Construction industry organizations applauded President Barack Obama’s proposed $50-billion, six-year surface transportation plan, which was laid out this week.
“The president clearly appreciates that the infrastructure-focused portions of the stimulus were effective in boosting employment and helping rebuild America’s aging infrastructure,” says Stephen E. Sandherr, CEO of the Associated General Contractors of America. “And while the most effective sequel to the stimulus is passing a fully-funded, six-year surface transportation bill, countless thousands of construction workers will have a better chance of retaining their jobs thanks to this proposal than they otherwise would once the stimulus runs its course.”
Sandherr says AGC hopes that the proposal “receives the bipartisan consideration and support investing in our country’s economic infrastructure ought to merit. After all, the American people are counting on both parties to begin tackling the nation’s $2.2 trillion infrastructure deficit.
Sandherr adds that AGC will continue to work in support of swift passage of the fuller, long-overdue, surface transportation bill.
Terry O’Sullivan, general president of the Laborers’ International Union of North America, says the transportation plan is “exactly what our nation needs.”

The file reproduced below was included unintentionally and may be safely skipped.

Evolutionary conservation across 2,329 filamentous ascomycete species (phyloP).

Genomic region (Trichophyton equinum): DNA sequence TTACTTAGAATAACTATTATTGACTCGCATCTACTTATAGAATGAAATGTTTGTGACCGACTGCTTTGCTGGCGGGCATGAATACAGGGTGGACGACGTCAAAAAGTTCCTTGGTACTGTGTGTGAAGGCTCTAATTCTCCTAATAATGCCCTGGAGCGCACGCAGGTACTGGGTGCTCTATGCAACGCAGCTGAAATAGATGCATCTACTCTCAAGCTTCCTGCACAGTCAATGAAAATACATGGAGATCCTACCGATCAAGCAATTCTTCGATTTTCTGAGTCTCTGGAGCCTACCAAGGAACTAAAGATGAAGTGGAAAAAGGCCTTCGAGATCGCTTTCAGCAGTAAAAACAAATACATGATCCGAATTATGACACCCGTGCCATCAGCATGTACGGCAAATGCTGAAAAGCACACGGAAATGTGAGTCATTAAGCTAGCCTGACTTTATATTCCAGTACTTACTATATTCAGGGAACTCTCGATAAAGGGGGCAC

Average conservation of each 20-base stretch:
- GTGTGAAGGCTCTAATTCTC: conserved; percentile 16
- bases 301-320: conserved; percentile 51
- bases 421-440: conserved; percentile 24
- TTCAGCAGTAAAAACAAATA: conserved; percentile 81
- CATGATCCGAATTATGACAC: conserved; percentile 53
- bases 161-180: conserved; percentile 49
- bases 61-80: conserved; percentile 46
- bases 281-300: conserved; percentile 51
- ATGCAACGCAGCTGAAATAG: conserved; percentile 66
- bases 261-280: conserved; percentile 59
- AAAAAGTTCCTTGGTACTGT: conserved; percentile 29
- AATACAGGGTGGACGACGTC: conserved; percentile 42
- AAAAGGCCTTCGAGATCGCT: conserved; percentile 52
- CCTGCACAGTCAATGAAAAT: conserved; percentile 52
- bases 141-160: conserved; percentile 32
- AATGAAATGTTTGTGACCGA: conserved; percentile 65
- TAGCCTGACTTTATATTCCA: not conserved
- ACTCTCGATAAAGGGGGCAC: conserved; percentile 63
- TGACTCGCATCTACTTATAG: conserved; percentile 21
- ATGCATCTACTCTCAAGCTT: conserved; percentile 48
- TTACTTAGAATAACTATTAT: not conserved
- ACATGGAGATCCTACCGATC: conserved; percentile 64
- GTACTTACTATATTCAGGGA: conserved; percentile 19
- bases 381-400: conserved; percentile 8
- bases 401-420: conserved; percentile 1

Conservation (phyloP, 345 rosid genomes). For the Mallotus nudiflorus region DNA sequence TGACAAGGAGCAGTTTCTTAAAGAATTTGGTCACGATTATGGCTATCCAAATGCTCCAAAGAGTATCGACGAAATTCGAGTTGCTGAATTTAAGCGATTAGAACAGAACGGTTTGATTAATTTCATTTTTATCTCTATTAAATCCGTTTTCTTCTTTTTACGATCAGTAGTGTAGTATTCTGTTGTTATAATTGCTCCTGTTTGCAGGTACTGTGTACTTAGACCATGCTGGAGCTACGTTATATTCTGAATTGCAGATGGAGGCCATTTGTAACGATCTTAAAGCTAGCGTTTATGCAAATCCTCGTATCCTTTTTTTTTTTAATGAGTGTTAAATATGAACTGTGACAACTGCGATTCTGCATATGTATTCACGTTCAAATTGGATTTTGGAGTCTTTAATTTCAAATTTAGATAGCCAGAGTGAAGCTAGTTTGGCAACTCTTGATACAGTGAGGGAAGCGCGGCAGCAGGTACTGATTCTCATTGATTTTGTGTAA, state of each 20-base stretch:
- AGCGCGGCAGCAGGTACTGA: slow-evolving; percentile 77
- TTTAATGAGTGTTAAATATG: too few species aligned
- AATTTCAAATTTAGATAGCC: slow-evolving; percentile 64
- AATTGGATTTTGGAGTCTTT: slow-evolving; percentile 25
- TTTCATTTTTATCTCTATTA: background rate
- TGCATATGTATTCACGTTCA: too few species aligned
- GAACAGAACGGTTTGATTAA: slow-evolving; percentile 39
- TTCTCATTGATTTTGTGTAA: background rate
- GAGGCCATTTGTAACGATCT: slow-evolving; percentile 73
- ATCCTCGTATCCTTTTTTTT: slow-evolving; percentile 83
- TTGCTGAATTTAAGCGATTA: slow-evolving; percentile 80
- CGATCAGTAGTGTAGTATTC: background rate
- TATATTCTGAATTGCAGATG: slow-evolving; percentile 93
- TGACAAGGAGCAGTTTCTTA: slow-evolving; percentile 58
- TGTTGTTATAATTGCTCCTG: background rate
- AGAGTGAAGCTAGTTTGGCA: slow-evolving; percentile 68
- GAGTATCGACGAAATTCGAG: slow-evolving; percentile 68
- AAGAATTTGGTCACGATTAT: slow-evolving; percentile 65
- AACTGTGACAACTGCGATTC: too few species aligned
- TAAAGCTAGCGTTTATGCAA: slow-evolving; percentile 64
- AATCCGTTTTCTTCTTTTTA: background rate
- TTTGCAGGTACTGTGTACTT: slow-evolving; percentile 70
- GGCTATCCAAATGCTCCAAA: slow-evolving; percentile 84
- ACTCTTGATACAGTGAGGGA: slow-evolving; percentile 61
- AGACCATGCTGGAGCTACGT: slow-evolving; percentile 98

“For too long the basics of America have been allowed to deteriorate, threatening our ability to move goods and people and to compete in the global economy,” says O’Sullivan. “While nations such as China invest upwards of 10% of their GDP in new superhighways, bullet trains and other critical infrastructure, the U.S. has fallen behind, investing about 2%.”
According to the White House, the transportation plan would build on the investments the administration has already made under the Recovery Act, and would reform the way America currently invests in transportation, “changing our focus to enhancing competition, innovation, performance, and real analysis that gets taxpayers the best bang for the buck, while moving away from the earmarks and formula debates of the past.”
Highlights of the plan include:
• Roads – Rebuild 150,000 mi of roads;
• Railways – Construct and maintain 4,000 mi of rail – enough to go coast-to-coast;
• Runways – Rehabilitate or reconstruct 150 mi of runway – while putting in place a NextGen system that will reduce travel time and delays
The White House says the plan includes the establishment of an Infrastructure Bank to “leverage federal dollars and focus on investments of national and regional significance that often fall through the cracks in the current siloed transportation programs.”
The plan would also combine with the reauthorization of a long-term surface transportation, which expired at the end of last year and the trust fund to finance them has fallen into insolvency.
“If we are to enjoy the benefits that come from a world-class transportation system, Congress must enact a long-term reauthorization that expands and reforms our infrastructure investments and returns the transportation trust fund to solvency,” says a White House statement. “To jumpstart job creation, this long-run policy front-loads – through a $50 billion up-front investment – a significant share of the new infrastructure resources. As with other long-run policies, the Administration is committed to working with Congress to fully pay for the plan.”